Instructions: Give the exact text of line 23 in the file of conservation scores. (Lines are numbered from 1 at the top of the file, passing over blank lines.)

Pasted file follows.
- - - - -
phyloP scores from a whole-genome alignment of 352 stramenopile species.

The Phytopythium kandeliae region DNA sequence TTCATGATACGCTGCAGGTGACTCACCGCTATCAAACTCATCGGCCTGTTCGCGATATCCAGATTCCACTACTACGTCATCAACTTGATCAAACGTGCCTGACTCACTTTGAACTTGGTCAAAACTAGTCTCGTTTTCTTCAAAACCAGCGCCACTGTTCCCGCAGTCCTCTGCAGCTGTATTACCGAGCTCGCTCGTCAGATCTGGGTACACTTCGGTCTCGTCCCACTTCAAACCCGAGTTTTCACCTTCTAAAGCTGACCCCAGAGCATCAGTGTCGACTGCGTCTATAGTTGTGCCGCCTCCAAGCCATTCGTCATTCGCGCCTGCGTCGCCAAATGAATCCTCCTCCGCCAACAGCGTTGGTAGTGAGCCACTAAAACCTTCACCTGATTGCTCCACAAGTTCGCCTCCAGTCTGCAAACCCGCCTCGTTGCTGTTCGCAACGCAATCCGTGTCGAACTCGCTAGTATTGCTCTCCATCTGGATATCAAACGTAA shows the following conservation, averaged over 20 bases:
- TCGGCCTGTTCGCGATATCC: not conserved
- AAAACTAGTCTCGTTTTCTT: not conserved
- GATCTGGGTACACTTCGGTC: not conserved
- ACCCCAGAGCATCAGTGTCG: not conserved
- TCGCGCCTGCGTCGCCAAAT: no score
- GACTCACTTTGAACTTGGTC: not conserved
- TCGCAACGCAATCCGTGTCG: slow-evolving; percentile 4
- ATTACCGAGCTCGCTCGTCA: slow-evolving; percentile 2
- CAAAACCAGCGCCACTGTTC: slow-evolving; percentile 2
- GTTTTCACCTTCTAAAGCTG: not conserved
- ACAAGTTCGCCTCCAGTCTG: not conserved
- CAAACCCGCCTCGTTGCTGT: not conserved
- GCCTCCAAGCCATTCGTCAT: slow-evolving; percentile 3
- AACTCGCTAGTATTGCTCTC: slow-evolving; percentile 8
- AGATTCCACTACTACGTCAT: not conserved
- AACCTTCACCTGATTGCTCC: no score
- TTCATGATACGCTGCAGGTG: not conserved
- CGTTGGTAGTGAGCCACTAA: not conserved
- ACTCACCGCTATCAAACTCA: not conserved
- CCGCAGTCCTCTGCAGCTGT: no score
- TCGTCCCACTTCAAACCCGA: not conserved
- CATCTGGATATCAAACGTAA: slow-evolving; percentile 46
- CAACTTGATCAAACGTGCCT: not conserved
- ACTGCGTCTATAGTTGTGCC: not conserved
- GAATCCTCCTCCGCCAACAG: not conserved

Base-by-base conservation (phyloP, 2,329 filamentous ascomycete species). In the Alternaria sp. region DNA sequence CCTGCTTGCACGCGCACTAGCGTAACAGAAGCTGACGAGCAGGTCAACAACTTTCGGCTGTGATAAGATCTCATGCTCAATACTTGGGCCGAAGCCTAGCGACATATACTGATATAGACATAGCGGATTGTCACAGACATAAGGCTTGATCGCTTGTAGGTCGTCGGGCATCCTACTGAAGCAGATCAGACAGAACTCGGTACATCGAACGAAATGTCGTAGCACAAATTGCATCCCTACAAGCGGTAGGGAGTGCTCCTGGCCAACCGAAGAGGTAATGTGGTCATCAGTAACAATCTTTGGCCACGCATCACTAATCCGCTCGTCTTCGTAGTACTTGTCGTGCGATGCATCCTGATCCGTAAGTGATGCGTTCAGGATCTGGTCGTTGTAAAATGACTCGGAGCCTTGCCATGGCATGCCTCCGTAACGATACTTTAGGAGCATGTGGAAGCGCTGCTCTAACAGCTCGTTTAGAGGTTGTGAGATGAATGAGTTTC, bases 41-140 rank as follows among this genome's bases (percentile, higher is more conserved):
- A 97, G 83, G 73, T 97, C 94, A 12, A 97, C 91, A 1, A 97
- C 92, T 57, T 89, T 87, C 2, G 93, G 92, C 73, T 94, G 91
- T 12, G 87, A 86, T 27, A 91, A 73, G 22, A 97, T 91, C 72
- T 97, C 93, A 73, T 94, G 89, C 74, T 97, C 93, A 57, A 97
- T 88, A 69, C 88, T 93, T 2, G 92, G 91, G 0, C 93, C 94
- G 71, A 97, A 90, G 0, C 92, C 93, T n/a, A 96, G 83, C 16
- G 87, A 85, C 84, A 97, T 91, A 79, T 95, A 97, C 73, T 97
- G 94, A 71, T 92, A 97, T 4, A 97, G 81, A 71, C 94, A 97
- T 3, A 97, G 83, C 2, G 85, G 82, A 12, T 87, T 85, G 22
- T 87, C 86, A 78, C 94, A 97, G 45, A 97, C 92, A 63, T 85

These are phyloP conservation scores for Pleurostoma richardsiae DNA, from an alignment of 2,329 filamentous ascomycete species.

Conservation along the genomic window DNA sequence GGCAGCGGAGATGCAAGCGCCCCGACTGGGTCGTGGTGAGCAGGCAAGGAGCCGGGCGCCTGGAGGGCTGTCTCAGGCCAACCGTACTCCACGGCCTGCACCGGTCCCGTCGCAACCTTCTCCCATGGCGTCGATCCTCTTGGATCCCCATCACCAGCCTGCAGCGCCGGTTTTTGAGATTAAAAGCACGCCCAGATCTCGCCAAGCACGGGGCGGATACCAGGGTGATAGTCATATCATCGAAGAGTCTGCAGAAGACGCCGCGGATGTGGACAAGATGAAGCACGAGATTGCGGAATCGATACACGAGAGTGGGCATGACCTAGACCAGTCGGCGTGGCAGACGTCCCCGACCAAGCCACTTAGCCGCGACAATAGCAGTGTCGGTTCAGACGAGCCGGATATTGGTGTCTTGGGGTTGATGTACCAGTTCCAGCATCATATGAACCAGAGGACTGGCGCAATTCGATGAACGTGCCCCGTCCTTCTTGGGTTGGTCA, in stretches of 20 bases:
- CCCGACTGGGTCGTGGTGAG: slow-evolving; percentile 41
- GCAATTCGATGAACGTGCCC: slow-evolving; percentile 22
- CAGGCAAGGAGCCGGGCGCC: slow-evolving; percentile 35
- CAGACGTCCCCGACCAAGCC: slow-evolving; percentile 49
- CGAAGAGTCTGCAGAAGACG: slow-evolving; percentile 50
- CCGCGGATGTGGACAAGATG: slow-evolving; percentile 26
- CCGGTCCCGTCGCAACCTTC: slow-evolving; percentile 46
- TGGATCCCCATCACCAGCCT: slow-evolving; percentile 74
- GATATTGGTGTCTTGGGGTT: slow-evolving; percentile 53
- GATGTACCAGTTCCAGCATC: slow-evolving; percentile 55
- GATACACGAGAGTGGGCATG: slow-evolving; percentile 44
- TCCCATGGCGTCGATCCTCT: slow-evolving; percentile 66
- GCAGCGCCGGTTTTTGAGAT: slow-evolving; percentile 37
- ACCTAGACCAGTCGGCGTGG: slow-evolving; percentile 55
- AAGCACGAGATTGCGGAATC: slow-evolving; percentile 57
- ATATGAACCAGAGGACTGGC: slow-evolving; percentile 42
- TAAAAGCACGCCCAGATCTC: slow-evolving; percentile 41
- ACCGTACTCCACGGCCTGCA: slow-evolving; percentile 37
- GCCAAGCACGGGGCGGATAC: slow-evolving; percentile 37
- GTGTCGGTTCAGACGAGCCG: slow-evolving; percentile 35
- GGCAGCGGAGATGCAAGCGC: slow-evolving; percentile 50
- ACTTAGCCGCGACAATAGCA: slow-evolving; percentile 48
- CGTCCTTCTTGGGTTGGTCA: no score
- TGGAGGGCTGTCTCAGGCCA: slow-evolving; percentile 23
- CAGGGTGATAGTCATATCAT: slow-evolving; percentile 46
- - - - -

- TCGTCCCACTTCAAACCCGA: not conserved